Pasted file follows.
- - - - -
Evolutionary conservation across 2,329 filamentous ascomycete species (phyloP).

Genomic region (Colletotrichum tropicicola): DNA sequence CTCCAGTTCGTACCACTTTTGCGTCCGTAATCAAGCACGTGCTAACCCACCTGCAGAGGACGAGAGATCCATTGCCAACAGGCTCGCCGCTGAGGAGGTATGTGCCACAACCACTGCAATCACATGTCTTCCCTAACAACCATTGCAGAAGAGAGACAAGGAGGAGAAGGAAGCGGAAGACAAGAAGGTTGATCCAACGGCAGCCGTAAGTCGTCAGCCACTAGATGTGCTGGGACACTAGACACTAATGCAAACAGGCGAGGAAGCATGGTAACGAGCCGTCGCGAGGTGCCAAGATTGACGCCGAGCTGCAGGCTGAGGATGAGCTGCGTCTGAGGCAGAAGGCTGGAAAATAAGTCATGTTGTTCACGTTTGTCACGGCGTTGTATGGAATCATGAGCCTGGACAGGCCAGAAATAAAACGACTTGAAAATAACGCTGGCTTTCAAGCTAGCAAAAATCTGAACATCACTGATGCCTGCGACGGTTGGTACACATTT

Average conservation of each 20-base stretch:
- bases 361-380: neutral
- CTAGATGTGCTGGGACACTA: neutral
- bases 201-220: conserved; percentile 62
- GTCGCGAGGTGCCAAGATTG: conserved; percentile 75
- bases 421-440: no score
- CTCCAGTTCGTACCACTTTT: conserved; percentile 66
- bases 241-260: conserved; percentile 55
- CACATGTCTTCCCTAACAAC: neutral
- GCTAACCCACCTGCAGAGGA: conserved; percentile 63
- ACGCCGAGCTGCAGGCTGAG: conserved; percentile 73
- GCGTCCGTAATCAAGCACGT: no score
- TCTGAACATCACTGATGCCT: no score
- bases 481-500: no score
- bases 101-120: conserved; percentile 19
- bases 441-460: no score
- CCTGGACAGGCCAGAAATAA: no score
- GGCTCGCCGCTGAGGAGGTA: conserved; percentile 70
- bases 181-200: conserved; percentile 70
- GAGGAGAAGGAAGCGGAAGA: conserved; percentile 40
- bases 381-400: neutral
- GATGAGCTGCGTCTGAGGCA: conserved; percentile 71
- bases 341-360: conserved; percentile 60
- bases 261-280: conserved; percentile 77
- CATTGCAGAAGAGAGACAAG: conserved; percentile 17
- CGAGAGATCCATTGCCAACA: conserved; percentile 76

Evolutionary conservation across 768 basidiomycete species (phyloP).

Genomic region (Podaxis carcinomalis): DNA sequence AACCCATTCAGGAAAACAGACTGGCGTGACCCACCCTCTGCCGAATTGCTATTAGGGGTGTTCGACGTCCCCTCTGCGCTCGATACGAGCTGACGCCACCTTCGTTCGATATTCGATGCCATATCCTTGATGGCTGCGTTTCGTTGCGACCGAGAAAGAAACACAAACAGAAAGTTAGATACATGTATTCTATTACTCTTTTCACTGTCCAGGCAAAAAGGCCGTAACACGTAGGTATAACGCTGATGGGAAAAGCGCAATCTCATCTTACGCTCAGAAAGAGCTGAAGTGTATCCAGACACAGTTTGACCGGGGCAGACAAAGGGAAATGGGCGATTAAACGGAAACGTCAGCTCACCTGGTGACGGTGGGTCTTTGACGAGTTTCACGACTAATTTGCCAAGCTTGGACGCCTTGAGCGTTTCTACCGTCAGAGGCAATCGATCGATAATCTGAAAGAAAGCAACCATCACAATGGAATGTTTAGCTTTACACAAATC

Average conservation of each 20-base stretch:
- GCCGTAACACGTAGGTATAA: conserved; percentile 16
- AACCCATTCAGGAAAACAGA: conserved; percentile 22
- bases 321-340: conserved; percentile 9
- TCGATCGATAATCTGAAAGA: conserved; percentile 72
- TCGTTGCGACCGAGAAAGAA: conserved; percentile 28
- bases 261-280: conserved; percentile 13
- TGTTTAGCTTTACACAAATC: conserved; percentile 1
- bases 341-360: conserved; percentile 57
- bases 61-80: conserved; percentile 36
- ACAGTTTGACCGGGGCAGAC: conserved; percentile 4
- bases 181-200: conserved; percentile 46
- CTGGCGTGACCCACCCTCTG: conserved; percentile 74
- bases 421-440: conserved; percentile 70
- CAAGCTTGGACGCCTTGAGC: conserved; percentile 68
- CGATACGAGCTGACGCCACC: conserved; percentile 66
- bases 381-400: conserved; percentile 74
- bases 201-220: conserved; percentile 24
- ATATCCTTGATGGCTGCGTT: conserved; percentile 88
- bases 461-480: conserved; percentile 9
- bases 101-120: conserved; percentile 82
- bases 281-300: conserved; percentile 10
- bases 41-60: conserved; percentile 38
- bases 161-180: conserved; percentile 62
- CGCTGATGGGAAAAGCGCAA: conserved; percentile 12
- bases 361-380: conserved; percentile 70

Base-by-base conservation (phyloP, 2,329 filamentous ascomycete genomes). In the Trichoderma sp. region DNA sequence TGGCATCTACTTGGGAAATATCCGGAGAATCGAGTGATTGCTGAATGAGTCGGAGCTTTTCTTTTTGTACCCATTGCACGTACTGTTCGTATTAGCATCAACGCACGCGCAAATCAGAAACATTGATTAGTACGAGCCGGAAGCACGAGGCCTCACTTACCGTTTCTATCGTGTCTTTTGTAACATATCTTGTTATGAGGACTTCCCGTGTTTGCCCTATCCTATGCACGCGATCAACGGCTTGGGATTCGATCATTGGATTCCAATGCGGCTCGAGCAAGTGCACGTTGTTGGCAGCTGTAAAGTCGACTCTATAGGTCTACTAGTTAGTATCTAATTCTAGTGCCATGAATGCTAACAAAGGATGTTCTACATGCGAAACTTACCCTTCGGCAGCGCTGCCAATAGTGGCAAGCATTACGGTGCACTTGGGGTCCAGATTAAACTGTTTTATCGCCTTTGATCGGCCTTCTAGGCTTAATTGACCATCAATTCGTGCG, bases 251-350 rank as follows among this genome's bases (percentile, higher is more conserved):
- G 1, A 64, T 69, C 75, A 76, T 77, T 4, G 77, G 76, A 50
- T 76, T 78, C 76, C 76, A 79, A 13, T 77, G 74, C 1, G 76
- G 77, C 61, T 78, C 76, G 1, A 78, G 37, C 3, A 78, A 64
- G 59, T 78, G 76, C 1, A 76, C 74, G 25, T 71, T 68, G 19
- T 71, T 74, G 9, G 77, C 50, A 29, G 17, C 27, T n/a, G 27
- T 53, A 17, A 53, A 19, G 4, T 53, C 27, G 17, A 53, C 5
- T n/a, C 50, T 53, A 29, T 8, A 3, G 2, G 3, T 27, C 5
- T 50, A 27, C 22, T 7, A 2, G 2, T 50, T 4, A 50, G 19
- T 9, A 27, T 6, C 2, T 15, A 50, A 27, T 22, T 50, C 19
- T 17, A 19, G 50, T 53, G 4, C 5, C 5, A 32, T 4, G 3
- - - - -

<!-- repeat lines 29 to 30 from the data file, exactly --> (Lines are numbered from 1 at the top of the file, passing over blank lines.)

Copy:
Evolutionary conservation across 768 basidiomycete species (phyloP).

Genomic region (Podaxis carcinomalis): DNA sequence AACCCATTCAGGAAAACAGACTGGCGTGACCCACCCTCTGCCGAATTGCTATTAGGGGTGTTCGACGTCCCCTCTGCGCTCGATACGAGCTGACGCCACCTTCGTTCGATATTCGATGCCATATCCTTGATGGCTGCGTTTCGTTGCGACCGAGAAAGAAACACAAACAGAAAGTTAGATACATGTATTCTATTACTCTTTTCACTGTCCAGGCAAAAAGGCCGTAACACGTAGGTATAACGCTGATGGGAAAAGCGCAATCTCATCTTACGCTCAGAAAGAGCTGAAGTGTATCCAGACACAGTTTGACCGGGGCAGACAAAGGGAAATGGGCGATTAAACGGAAACGTCAGCTCACCTGGTGACGGTGGGTCTTTGACGAGTTTCACGACTAATTTGCCAAGCTTGGACGCCTTGAGCGTTTCTACCGTCAGAGGCAATCGATCGATAATCTGAAAGAAAGCAACCATCACAATGGAATGTTTAGCTTTACACAAATC